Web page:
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  • Wouldn't the same argument hold true for references or values? Clearly someone could wrongly pass a nullpointer to Array<double>(*ptrToSize). – josefx May 25 '15 at 8:23
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    @josefx : You could check this. An assert(ptr != nullptr) could be sufficient there. Something like assert(size < theSizeThatIsLikelyToBeAllocated) doesn't work. Of course, one could still misuse the API with signed types. It's just harder, and the likeliest errors (that are caused by things like implicit conversions) can be covered. – Marco13 May 25 '15 at 13:15
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The big problem with unsigned int is that if you subtract 1 from an unsigned int 0, the result isn't a negative number, the result isn't less than the number you started with, but the result is the largest possible unsigned int value.

unsigned int x = 0;
unsigned int y = x - 1;

if (y > x) printf ("What a surprise! \n");

And this is what makes unsigned int error prone. Of course unsigned int works exactly as it is designed to work. It's absolutely safe if you know what you are doing and make no mistakes. But most people make mistakes.

If you are using a good compiler, you turn on all the warnings that the compiler produces, and it will tell you when you do dangerous things that are likely to be mistakes.

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    A nastier gotcha is that given uint32_t x,y,z; expressions like x-y > z will have very different meanings on 32-bit and 64-bit systems. – supercat May 22 '15 at 22:11
  • @supercat afaict it will have the same result on LP32, LP64 and LLP64 systems. Only ILP64 systems will differ. – plugwash Mar 1 '18 at 5:43
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    @plugwash: I should have clarified--on systems where int is 64 bits. IMHO the Standard would have benefited from defining non-promoting types whose behavior would be consistent on all compilers that accepted code using them. Operations that use wrap32_t should either yield a result of that type when possible, or refuse compilation altogether (e.g. because the compiler doesn't support the required semantics, or because e.g. code is trying to add a wrap16_t and wrap32_t together--an action that cannot possibly yield a result satisfying both constraints). – supercat Mar 1 '18 at 15:34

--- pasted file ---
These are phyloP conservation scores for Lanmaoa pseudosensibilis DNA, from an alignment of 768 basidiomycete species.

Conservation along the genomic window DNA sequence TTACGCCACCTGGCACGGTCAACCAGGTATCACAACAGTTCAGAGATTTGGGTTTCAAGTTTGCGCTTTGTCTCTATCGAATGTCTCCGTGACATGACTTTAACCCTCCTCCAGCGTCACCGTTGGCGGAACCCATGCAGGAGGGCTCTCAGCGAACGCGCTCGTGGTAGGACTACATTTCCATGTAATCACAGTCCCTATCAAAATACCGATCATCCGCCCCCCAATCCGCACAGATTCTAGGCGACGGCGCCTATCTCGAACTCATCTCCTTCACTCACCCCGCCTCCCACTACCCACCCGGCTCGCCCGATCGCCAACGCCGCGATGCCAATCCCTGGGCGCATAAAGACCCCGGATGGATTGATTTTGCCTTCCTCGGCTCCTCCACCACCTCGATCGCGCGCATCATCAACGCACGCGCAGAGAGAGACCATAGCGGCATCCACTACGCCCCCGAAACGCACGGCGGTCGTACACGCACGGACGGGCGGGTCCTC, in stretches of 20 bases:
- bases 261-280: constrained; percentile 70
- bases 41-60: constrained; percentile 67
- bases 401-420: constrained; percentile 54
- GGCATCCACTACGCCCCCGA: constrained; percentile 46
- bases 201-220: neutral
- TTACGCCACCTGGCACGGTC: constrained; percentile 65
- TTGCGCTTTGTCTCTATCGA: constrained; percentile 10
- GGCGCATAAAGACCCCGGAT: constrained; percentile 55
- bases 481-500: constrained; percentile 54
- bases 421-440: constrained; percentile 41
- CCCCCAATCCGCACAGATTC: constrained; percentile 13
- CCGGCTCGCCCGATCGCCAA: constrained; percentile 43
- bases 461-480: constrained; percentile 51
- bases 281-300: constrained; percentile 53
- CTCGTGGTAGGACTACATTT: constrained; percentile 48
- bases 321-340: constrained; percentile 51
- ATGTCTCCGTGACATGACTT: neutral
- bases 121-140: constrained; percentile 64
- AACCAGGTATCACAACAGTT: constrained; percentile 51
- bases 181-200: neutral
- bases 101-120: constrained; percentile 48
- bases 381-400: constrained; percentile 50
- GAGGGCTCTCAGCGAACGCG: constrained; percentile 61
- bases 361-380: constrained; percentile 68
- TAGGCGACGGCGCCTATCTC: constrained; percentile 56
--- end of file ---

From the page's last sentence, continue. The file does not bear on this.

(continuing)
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The problem with unsigned integer types is that depending upon their size they may represent one of two different things:

  1. Unsigned types smaller than int (e.g. uint8) hold numbers in the range 0..2ⁿ-1, and calculations with them will behave according to the rules of integer arithmetic provided they don't exceed the range of the int type. Under present rules, if such a calculation exceeds the range of an int, a compiler is allowed to do anything it likes with the code, even going so far as to negate the laws of time and causality (some compilers will do precisely that!), and even if the result of the calculation would be assigned back to an unsigned type smaller than int.
  2. Unsigned types unsigned int and larger hold members of the abstract wrapping algebraic ring of integers congruent mod 2ⁿ; this effectively means that if a calculation goes outside the range 0..2ⁿ-1, the system will add or subtract whatever multiple of 2ⁿ would be required to get the value back in range.

Consequently, given uint32_t x=1, y=2; the expression x-y may have one of two meanings depending upon whether int is larger than 32 bits.

  1. If int is larger than 32 bits, the expression will subtract the number 2 from the number 1, yielding the number -1. Note that while a variable of type uint32_t can't hold the value -1 regardless of the size of int, and storing either -1 would cause such a variable to hold 0xFFFFFFFF, but unless or until the value is coerced to an unsigned type it will behave like the signed quantity -1.
  2. If int is 32 bits or smaller, the expression will yield a uint32_t value which, when added to the uint32_t value 2, will yield the uint32_t value 1 (i.e. the uint32_t value 0xFFFFFFFF).

IMHO, this problem could be solved cleanly if C and C++ were to define new unsigned types [e.g. unum32_t and uwrap32_t] such that a unum32_t would always behave as a number, regardless of the size of int (possibly requiring the right-hand operation of a subtraction or unary minus to be promoted to the next larger signed type if int is 32 bits or smaller), while a wrap32_t would always behave as a member of an algebraic ring (blocking promotions even if int were larger than 32 bits). In the absence of such types, however, it's often impossible to write code which is both portable and clean, since portable code will often require type coercions all over the place.